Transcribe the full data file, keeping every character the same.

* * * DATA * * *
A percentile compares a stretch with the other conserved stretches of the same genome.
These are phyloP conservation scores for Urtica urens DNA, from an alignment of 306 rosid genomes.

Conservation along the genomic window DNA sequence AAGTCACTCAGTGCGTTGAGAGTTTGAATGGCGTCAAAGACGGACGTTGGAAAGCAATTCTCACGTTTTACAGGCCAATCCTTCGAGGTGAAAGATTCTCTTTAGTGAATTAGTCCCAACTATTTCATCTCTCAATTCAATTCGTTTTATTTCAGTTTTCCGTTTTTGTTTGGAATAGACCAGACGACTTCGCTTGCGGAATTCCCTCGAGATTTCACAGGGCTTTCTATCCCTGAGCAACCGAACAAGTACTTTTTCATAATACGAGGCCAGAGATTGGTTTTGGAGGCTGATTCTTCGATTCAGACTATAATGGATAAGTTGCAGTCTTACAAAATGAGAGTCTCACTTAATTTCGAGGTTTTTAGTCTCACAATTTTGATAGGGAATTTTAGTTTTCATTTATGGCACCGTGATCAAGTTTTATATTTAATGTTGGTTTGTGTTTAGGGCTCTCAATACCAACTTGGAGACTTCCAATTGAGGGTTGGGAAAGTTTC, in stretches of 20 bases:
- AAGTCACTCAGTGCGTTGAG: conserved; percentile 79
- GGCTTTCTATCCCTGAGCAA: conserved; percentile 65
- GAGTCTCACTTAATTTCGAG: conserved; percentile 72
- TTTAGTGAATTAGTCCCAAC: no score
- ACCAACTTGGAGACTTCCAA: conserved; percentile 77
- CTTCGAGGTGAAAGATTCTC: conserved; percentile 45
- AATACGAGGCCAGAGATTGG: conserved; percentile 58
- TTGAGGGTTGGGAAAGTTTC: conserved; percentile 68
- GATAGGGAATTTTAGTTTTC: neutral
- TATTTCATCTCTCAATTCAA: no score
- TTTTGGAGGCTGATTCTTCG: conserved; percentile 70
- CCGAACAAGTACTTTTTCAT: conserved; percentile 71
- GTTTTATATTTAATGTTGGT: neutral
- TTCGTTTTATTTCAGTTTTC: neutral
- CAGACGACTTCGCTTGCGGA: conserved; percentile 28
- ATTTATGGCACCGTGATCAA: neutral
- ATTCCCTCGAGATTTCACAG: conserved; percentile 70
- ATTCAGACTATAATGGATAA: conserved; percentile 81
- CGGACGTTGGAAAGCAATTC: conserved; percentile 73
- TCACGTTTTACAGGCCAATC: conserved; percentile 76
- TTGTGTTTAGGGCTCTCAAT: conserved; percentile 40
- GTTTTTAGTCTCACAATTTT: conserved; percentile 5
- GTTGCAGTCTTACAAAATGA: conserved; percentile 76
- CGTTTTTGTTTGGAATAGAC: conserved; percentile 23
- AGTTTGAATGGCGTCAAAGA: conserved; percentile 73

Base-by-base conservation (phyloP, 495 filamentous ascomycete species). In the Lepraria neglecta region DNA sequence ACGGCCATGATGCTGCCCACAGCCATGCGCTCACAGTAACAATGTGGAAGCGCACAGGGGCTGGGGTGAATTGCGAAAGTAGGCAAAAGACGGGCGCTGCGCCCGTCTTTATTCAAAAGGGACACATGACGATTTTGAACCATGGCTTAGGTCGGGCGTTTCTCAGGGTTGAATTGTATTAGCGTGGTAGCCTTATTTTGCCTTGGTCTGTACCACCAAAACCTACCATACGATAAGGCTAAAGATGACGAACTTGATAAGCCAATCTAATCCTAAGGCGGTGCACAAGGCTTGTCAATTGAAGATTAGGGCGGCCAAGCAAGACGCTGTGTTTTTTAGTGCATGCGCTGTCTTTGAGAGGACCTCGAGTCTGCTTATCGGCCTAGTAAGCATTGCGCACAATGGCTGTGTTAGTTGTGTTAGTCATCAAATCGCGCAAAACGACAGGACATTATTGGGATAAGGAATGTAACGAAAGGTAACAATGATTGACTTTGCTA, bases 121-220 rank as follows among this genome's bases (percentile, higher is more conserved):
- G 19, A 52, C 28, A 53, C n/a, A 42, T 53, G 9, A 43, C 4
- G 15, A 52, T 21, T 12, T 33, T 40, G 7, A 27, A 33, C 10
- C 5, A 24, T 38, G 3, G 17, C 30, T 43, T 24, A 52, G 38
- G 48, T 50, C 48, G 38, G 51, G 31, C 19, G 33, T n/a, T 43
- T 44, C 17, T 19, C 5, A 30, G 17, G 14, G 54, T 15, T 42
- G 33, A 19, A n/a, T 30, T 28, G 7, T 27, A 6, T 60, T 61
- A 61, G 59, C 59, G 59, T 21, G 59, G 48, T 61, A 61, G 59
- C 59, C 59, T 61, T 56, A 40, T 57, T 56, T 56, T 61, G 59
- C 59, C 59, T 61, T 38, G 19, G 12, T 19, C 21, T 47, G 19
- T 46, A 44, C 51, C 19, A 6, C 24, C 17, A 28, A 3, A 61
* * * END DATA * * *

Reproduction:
A percentile compares a stretch with the other conserved stretches of the same genome.
These are phyloP conservation scores for Urtica urens DNA, from an alignment of 306 rosid genomes.

Conservation along the genomic window DNA sequence AAGTCACTCAGTGCGTTGAGAGTTTGAATGGCGTCAAAGACGGACGTTGGAAAGCAATTCTCACGTTTTACAGGCCAATCCTTCGAGGTGAAAGATTCTCTTTAGTGAATTAGTCCCAACTATTTCATCTCTCAATTCAATTCGTTTTATTTCAGTTTTCCGTTTTTGTTTGGAATAGACCAGACGACTTCGCTTGCGGAATTCCCTCGAGATTTCACAGGGCTTTCTATCCCTGAGCAACCGAACAAGTACTTTTTCATAATACGAGGCCAGAGATTGGTTTTGGAGGCTGATTCTTCGATTCAGACTATAATGGATAAGTTGCAGTCTTACAAAATGAGAGTCTCACTTAATTTCGAGGTTTTTAGTCTCACAATTTTGATAGGGAATTTTAGTTTTCATTTATGGCACCGTGATCAAGTTTTATATTTAATGTTGGTTTGTGTTTAGGGCTCTCAATACCAACTTGGAGACTTCCAATTGAGGGTTGGGAAAGTTTC, in stretches of 20 bases:
- AAGTCACTCAGTGCGTTGAG: conserved; percentile 79
- GGCTTTCTATCCCTGAGCAA: conserved; percentile 65
- GAGTCTCACTTAATTTCGAG: conserved; percentile 72
- TTTAGTGAATTAGTCCCAAC: no score
- ACCAACTTGGAGACTTCCAA: conserved; percentile 77
- CTTCGAGGTGAAAGATTCTC: conserved; percentile 45
- AATACGAGGCCAGAGATTGG: conserved; percentile 58
- TTGAGGGTTGGGAAAGTTTC: conserved; percentile 68
- GATAGGGAATTTTAGTTTTC: neutral
- TATTTCATCTCTCAATTCAA: no score
- TTTTGGAGGCTGATTCTTCG: conserved; percentile 70
- CCGAACAAGTACTTTTTCAT: conserved; percentile 71
- GTTTTATATTTAATGTTGGT: neutral
- TTCGTTTTATTTCAGTTTTC: neutral
- CAGACGACTTCGCTTGCGGA: conserved; percentile 28
- ATTTATGGCACCGTGATCAA: neutral
- ATTCCCTCGAGATTTCACAG: conserved; percentile 70
- ATTCAGACTATAATGGATAA: conserved; percentile 81
- CGGACGTTGGAAAGCAATTC: conserved; percentile 73
- TCACGTTTTACAGGCCAATC: conserved; percentile 76
- TTGTGTTTAGGGCTCTCAAT: conserved; percentile 40
- GTTTTTAGTCTCACAATTTT: conserved; percentile 5
- GTTGCAGTCTTACAAAATGA: conserved; percentile 76
- CGTTTTTGTTTGGAATAGAC: conserved; percentile 23
- AGTTTGAATGGCGTCAAAGA: conserved; percentile 73

Base-by-base conservation (phyloP, 495 filamentous ascomycete species). In the Lepraria neglecta region DNA sequence ACGGCCATGATGCTGCCCACAGCCATGCGCTCACAGTAACAATGTGGAAGCGCACAGGGGCTGGGGTGAATTGCGAAAGTAGGCAAAAGACGGGCGCTGCGCCCGTCTTTATTCAAAAGGGACACATGACGATTTTGAACCATGGCTTAGGTCGGGCGTTTCTCAGGGTTGAATTGTATTAGCGTGGTAGCCTTATTTTGCCTTGGTCTGTACCACCAAAACCTACCATACGATAAGGCTAAAGATGACGAACTTGATAAGCCAATCTAATCCTAAGGCGGTGCACAAGGCTTGTCAATTGAAGATTAGGGCGGCCAAGCAAGACGCTGTGTTTTTTAGTGCATGCGCTGTCTTTGAGAGGACCTCGAGTCTGCTTATCGGCCTAGTAAGCATTGCGCACAATGGCTGTGTTAGTTGTGTTAGTCATCAAATCGCGCAAAACGACAGGACATTATTGGGATAAGGAATGTAACGAAAGGTAACAATGATTGACTTTGCTA, bases 121-220 rank as follows among this genome's bases (percentile, higher is more conserved):
- G 19, A 52, C 28, A 53, C n/a, A 42, T 53, G 9, A 43, C 4
- G 15, A 52, T 21, T 12, T 33, T 40, G 7, A 27, A 33, C 10
- C 5, A 24, T 38, G 3, G 17, C 30, T 43, T 24, A 52, G 38
- G 48, T 50, C 48, G 38, G 51, G 31, C 19, G 33, T n/a, T 43
- T 44, C 17, T 19, C 5, A 30, G 17, G 14, G 54, T 15, T 42
- G 33, A 19, A n/a, T 30, T 28, G 7, T 27, A 6, T 60, T 61
- A 61, G 59, C 59, G 59, T 21, G 59, G 48, T 61, A 61, G 59
- C 59, C 59, T 61, T 56, A 40, T 57, T 56, T 56, T 61, G 59
- C 59, C 59, T 61, T 38, G 19, G 12, T 19, C 21, T 47, G 19
- T 46, A 44, C 51, C 19, A 6, C 24, C 17, A 28, A 3, A 61